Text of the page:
m.(A.TT)/er
Learning By Way Of Ignorance
Monday 01/01/18 02:36:02 PM

Lately I've stumbled upon a variety of tools that are included in most Linux distributions that I have never needed, was never made aware of or just never found.

One example would be comm :

$ whatis comm
comm                 (1)  - compare two sorted files line by line

Another [embarrassing] example is scp's ability to copy files/directories from one remote machine to another remote machine - in one step - without the files/directories ever being copied locally:

$ ssh host2 'ls -la /tmp/foolish'
total 8
drwxr-xr-x 2 mm   mm   4096 Jul  3 12:22 .
drwxrwxrwt 9 root root 4096 Jul  3 12:23 ..

$ scp host1:/etc/hosts host2:/tmp/foolish/

$ ssh host2 'ls -la /tmp/foolish'
total 12
drwxr-xr-x 2 mm   mm   4096 Jul  3 12:24 .
drwxrwxrwt 9 root root 4096 Jul  3 12:24 ..
-rw-r--r-- 1 mm   mm    221 Jul  3 12:24 hosts

Lacking a personal life and always seeking to incorporate new tools, I've developed a serious jones - a habit if you will - of listing packages and looking up binaries and scripts that I don't recognize (I have a crush on all package with 'utils' in the name). I would also stumble on GNU gold while hanging out in /usr/bin or /usr/sbin. This would always result in me wanting to find what packages my new friends were members of and immediate sift through the contents.

Considering most of the hosts that I work...err...hang out with are based on RedHat Enterprise Linux (or RHEL in ComputerNerdish), I would search through RPM package listings. In the past I have worked extensively with RPM's - I've managed hosts and their contents with rpm - I've managed Apt-RPM and Yum package repositories - I've built and currently build rpms. In fact, I recently just finished an automated package build and distribution solution that works with Subversion and will be releasing it to the wild very soon. In spite of all this *bragadocia* I was under the impression that the only way to query which rpm a file or directory belonged to was by running rpm -qf /path/to/file and the only way to list the contents of that package was to run rpm -ql packagename. That is, until I incorporated some slick functions into my .bashrc that replaced the two step operation of looking up and listing packages and found myself listing the contents of the package rpm:

$ wrl rpm

Listing Contents of rpm-4.4.2.3-18.el5:

/bin/rpm
/etc/cron.daily/rpm
/etc/logrotate.d/rpm
/etc/rpm
/usr/bin/gendiff
/usr/bin/rpm2cpio
/usr/bin/rpmdb
/usr/bin/rpmquery
...

Doh! I didn't even have to look at rpmquery's usage and I knew all the work I had just finished was sorta Elisha Gray'd (except I didn't come to timely innovation). Nevertheless it was mildly fun and educating to recreate the wheel (some of rpmquery's functionality) and so I thought I would share what I came up with.

Shell Functions As A Tool Test Drive

I spend a lot of time writing tools to automate or simplify stuff I make my minions (computers) do. I've found that I can non-intrusively test the functionality of a potential tool by incorporating it into my environment via functions in my .bashrc.

Let's look at the first two functions, which functionally accomplishes looking up the package name for any file either in my PATH or specified.

From $HOME/.bashrc:

function Validate {
    [ -d "$1" ] && Results="$1" && return 0
    local ItsType=$(type -t $1 || return 1)
    [[ "${ItsType}" == +(file) ]] && Results=$(type -P $1)  && return 0
    [[ "${ItsType}" == +(alias|keyword|function|builtin) ]] && return 1
}

function Which_RPM {
    Validate $1  && Target=${Results} || return 1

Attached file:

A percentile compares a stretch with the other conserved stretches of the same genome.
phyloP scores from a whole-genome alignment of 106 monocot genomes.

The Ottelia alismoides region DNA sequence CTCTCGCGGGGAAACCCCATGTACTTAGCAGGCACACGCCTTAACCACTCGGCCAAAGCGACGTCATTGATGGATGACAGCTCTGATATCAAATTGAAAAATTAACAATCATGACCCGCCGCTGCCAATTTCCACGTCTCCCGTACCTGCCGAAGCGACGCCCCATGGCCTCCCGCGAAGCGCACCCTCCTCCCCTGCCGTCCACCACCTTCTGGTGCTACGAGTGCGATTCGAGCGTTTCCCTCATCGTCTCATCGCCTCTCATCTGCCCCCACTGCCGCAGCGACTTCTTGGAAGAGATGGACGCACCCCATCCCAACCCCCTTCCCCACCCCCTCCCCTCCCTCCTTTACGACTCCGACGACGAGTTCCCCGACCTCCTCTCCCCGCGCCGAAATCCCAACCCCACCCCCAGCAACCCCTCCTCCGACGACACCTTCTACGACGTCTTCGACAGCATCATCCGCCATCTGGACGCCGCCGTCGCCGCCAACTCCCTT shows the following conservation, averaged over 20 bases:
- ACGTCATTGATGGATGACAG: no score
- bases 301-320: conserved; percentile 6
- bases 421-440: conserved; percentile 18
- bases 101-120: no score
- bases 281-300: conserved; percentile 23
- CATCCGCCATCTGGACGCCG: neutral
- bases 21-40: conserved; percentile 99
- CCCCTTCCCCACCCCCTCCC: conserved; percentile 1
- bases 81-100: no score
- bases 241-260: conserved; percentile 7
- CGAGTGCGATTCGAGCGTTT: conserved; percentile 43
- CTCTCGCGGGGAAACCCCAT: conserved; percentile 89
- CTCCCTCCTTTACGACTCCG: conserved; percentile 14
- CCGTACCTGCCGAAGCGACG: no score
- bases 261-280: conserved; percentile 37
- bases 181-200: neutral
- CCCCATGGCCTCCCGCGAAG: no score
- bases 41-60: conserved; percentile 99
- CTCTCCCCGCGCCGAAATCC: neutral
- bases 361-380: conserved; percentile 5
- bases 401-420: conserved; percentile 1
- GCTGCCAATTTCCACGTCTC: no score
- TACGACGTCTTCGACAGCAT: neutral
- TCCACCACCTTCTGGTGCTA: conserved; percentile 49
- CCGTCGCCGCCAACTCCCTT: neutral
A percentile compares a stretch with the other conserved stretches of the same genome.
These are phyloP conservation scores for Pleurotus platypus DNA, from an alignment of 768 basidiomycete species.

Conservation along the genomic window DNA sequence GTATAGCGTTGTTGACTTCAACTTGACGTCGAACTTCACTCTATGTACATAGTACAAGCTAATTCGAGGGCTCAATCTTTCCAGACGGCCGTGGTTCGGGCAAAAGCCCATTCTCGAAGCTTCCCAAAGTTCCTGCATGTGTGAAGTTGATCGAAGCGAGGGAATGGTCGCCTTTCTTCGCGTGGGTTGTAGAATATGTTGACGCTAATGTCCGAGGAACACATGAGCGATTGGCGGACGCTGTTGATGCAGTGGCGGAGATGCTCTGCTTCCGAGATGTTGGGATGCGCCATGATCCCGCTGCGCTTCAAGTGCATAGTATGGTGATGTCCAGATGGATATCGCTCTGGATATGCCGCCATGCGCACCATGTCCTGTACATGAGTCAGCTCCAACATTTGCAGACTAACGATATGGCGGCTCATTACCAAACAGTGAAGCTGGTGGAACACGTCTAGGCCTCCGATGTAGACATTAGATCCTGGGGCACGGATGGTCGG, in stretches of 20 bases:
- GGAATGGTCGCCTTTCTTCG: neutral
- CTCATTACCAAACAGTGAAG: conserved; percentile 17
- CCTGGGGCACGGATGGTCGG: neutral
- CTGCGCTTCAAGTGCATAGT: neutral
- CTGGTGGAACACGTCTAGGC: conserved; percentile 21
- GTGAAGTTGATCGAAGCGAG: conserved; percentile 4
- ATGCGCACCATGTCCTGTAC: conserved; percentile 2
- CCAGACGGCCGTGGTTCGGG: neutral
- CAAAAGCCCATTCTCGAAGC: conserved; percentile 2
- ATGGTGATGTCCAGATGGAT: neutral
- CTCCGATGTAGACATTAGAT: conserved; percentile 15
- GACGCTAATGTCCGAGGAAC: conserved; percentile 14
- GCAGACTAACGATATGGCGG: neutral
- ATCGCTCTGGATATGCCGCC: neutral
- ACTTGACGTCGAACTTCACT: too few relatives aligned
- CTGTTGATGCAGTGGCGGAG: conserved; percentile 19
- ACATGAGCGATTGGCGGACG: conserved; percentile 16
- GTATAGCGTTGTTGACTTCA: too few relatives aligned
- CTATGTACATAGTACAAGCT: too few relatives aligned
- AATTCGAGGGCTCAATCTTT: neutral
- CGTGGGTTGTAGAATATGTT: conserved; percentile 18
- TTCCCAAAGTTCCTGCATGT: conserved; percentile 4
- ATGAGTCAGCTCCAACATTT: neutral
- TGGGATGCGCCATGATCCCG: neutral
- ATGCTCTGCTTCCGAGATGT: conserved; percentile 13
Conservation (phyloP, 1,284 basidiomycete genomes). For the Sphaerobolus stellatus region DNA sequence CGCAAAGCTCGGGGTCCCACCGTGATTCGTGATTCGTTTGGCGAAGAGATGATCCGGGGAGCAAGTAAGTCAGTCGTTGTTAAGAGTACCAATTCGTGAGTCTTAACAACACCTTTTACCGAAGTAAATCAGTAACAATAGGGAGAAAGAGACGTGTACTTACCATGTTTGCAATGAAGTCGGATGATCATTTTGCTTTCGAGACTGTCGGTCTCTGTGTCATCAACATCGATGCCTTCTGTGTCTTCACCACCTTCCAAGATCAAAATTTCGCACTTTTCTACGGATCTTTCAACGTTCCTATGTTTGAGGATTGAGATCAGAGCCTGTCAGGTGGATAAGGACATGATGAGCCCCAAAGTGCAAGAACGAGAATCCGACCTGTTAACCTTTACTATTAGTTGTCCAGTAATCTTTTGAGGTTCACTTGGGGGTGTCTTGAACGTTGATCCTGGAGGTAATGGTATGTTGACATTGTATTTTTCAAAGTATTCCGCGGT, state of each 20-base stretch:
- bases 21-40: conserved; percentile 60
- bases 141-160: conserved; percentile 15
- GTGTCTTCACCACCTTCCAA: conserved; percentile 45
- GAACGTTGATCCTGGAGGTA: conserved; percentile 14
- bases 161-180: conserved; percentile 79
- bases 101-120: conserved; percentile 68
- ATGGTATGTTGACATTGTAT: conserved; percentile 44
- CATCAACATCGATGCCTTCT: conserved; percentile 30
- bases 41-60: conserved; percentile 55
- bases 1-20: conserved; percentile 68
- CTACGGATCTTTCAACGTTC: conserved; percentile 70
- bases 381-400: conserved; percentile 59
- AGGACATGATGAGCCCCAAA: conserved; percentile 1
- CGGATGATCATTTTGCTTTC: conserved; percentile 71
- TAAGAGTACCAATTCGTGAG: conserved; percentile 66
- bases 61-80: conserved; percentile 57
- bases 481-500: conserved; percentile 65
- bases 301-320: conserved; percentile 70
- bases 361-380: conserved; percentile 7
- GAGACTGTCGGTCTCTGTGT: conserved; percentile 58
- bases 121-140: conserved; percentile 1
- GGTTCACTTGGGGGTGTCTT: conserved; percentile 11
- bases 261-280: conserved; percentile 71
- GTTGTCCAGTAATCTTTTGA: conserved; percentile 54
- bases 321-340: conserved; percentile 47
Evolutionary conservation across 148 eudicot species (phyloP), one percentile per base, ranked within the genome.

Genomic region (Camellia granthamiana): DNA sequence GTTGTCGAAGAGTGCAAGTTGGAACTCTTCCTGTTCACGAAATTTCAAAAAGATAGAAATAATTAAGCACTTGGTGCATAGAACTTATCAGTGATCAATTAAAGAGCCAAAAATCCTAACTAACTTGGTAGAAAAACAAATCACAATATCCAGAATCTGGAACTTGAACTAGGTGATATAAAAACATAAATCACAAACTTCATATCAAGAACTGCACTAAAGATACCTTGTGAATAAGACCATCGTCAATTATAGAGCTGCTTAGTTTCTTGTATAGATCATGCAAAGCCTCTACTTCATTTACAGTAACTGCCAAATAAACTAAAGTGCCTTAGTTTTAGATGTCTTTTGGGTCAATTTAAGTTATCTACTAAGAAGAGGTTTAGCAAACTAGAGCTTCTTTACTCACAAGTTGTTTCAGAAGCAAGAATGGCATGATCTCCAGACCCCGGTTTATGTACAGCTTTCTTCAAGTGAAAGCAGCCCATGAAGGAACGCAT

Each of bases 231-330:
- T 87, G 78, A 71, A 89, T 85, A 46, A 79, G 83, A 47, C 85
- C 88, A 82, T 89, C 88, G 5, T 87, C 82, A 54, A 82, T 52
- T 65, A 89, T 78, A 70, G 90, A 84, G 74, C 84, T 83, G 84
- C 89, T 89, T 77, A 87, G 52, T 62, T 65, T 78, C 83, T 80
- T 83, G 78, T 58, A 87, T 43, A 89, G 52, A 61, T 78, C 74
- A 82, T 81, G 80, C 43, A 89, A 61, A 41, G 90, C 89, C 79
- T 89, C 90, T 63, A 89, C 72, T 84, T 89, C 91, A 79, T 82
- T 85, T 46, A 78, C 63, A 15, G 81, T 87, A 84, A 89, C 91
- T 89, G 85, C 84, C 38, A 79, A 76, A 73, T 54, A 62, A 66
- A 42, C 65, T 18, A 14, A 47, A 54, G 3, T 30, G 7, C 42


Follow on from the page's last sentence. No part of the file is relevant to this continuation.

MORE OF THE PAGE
Validate rpm && Rpm=${Results}    || return 1
    ${Rpm} -qf ${Target}
}

Validate

The first function is used to verify the existence, path and type of any non-builtin executables. This is used primarily for portability and secondarily for security. It serves as a functional resource (either directly or indirectly) for the rest of the functions covered here.

Which_RPM

Unlike the first, the second function accomplishes one of the tasks that I set out to achieve; namely to return the the package name for any base (i.e. not the full path) file name that happens to be in my $PATH. It will also return the package name for any file or directory that is specified by passing the full path on the command line. The first two operations utilize Validate to check the location of the argument passed on the command line and to check the location of the rpm excutable. The last line combines the two to get the desired result.

One thing I want to point out is my naming convention for variables and functions.

Variables : Clear, purpose named, CamelCase styled, curly brace bound

Validated Commands : Variable name matches command for which it stored with first letter capitalized, curly brace bound

Functions : Clear, purpose named, CamelCase like, with underscored word separation

All caps variables reduce readability and therefore I avoid them. The use of underscores has been something I avoided in the past - they look terrible with lowercase and they waste keyboard strokes (this is solved later on). However I have found using caps with underscored separate names look pretty good. Finally, the underscores aid in distinguishing the quasi namespace hierarchy which nicely separates functions from other stuff (like variables born of my crazy variable naming convention).

$ Which_RPM monit
monit-5.1.1-1.el5.rf

$ Which_RPM /etc/postfix        
postfix-2.3.3-2.1.el5_2

The next functional goal is to be able to list the contents of the packages that Which_RPM returns.

Which_RPM_List

function Which_RPM_List {
    Validate rpm && Rpm=${Results} || return 1
    for SomeFiles in $(echo $@)
    do
        WhichRPMResult=$(Which_RPM $@)
        echo -e "\nListing Contents of ${WhichRPMResult}:\n"
        ${Rpm} -ql ${WhichRPMResult}
    done
}

The first thing to note is that although Which_RPM_List calls Which_RPM we still have to Validate the rpm executable. Bash has no mechanism or concept of inheritance AND variable scoping is fairly restrictive when it comes to functions. Normally the right solution to this problem is to declare a global variable for anything that is used or shared by more than one function. But I wanted to see if I could accomplish everything in referenceable, modular units. Also notice that the name of the function follows the standard of establishing a namespace. Let's see this function in action:

$ Which_RPM_List monit

Listing Contents of monit-5.1.1-1.el5.rf:

/etc/monit.conf
/etc/monit.d
/etc/rc.d/init.d/monit
/usr/bin/monit
/usr/share/doc/monit-5.1.1
/usr/share/doc/monit-5.1.1/CHANGES.txt
/usr/share/doc/monit-5.1.1/COPYING
/usr/share/doc/monit-5.1.1/LICENSE